Fos rules energy units invalid for mortgage repayments

FT Adviser

Original article here

Dozens of enquiries relating to a “community bank” which claimed to offer units of energy as legal tender instead of cash, have landed at the Financial Ombudsman Service, with around ten investigated as formal complaints.

Most of the complaints relate to people unsuccessfully trying to use a ‘cheque’ from the organisation calling itself ‘WeRe Bank’ to pay off a balance with another business.

Fos has been forced to point out that as WeRe Bank is not an authorised business, it has not been able to consider consumer complaints directly.

In September last year, the Financial Conduct Authority issued a warning about WeRe, which claims to be a bank but does not appear to carry on any activities requiring authorisation by the regulator.

The Manchester-based venture purports to be a people’s or community bank which has created its own currency, the RE, claiming it is a unit of energy that can be used to discharge debt.

Members of the ‘Re-Movement’ are required to issue a promissory note to WeRe Bank to the sum of £150,000, which is payable “within a 10-year anniversary” from the time of joining. They are then able to buy RE cheque books which it the company claims can be used to pay tax, bills and mortgages.

At the time, of its warning the FCA stated: “We are concerned that vulnerable consumers may be attracted to WeRe Bank’s claim that they will be able to pay off their debts ‘for free’ using RE cheques, even though they have not had to pay any money into an account.”

Today (30 March), the regulator confirmed that its previous statement remains valid and it has received “numerous reports” of the organisation’s cheques not being accepted.

Martyn James, a spokesperson for the Fos, said the WeRe case is a good example of ‘if it sounds too good to be true then it probably is’, warning that there is no way to magic away money that you legitimately owe.

The ‘services’ provided by WeRe Bank seem to hinge on or relate to similar arguments to those the Fos has seen in some other cases, he said.

Over the past year it has received around 200 complaints where people experiencing difficulty repaying their mortgage, loan or credit card debt have said that they think their debt is not valid.

People who bring these complaints often refer to information they have seen online, which tends to quote obscure legal reasons as to why a mortgage, or other debt, is not enforceable, Mr James said. The people providing this information and reasoning often refer to themselves as ‘Freemen of the Land’.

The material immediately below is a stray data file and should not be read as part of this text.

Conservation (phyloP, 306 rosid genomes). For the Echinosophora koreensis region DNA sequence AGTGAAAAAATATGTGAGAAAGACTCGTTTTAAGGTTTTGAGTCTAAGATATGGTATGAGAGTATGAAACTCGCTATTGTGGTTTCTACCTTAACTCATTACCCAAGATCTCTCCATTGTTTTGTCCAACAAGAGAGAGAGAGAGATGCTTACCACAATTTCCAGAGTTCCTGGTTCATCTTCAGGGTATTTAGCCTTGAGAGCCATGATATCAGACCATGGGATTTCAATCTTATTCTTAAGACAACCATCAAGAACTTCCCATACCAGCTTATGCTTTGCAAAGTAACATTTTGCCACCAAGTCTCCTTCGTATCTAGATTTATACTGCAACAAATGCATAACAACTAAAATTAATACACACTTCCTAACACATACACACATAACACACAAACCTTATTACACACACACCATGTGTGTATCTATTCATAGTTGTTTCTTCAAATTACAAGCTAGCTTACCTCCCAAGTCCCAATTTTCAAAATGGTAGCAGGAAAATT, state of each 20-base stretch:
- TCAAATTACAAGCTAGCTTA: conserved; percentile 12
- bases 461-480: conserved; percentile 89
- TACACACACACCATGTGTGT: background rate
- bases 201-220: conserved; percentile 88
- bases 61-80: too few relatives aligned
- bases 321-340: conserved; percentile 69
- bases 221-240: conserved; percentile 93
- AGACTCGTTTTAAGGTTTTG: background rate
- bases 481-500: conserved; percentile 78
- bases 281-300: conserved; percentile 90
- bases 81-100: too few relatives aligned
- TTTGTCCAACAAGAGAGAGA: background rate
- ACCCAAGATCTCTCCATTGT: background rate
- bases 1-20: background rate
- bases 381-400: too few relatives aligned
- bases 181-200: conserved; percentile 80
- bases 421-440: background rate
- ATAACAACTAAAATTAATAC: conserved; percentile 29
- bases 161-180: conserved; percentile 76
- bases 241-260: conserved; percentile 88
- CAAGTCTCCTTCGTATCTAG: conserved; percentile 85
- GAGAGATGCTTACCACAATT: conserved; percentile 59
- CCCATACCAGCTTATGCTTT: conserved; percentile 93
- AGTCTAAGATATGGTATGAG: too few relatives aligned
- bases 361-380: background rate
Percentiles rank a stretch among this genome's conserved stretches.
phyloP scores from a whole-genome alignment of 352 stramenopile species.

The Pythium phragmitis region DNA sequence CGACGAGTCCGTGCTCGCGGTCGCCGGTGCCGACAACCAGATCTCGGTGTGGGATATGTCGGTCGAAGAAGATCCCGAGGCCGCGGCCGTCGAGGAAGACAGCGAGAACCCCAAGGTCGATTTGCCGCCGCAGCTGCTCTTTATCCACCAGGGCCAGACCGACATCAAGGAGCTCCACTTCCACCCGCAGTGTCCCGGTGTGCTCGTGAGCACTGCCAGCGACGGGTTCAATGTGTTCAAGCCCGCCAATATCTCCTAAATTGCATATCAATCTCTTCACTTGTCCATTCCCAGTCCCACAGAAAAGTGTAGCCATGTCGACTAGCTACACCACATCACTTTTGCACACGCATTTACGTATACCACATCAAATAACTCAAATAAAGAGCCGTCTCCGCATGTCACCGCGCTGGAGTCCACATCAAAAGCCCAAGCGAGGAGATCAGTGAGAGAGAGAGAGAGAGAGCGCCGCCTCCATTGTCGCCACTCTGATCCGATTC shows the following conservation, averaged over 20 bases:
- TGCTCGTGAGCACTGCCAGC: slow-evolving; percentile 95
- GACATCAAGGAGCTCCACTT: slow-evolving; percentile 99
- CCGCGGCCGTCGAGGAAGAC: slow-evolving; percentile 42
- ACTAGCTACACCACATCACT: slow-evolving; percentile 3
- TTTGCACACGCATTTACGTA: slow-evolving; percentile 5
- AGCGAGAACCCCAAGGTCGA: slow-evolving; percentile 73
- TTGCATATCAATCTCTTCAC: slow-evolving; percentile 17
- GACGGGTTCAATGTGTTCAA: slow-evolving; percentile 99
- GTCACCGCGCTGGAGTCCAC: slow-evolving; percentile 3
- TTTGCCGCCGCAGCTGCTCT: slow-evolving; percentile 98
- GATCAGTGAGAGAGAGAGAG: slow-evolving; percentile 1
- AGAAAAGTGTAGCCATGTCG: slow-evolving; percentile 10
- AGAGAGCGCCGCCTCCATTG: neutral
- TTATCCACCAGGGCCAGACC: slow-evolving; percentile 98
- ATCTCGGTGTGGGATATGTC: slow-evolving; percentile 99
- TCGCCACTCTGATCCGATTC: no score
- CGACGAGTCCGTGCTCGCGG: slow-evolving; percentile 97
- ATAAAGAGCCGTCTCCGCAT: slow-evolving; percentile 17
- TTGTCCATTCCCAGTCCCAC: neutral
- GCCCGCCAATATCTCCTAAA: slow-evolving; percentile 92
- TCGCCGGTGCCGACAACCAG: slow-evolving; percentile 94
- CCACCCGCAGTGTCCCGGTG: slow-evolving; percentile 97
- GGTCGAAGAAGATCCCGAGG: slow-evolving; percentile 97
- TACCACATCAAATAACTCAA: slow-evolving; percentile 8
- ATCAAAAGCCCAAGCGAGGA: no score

In an ombudsman decision published in January, ‘Mr O’ argued paying off his £67,000 mortgage with a WeRe Bank ‘cheque’.

The initial adjudicator did not recommend the complaint should be upheld, being satisfied that WeRe Bank had no means of paying the lender the money required to redeem the mortgage.

Ombudsman Jan O’Leary used the decision to give a full account of her findings about WeRe Bank, explaining it was launched in the UK in about April 2015 by a sole trader, via a website and a mobile phone number.

“Mr O has paid cash to WeRe Bank for what is, in effect, a book of worthless pieces of paper designed to look like genuine cheques but which have no actual value and can’t be used to pay debts,” read the notice.

“In addition, Mr O has signed a contract in the form of a promissory note to pay WeRe Bank £150,000. I don’t know if WeRe Bank will ever call in the promissory note. But I’ve looked at the template on its website and it seems to me to create a legally binding obligation on Mr O to pay the money if WeRe Bank demands it.”

Ms O’Leary said it’s possible Mr O has been the victim of a scam and suggested calling the police.

“I cannot emphasise strongly enough the seriousness of the position in which Mr and Mrs O now find themselves. They are faced with the prospect of losing their home.”

WeRe Bank’s website is currently inactive, but its founder Peter Smith told FTAdviser that the instruments it deals with are valid.

“The promissory note is predicated on the fundamental bedrock that underlies every financial transaction. One man’s promise is as good as another man’s just as our money is as good as any other bank.

“We’re not a corporate entity, so we don’t want anything from the government or the regulators and they can’t touch us either.”

He added that WeRe Bank is now in over 50 countries and no regulator has been able to disprove their model.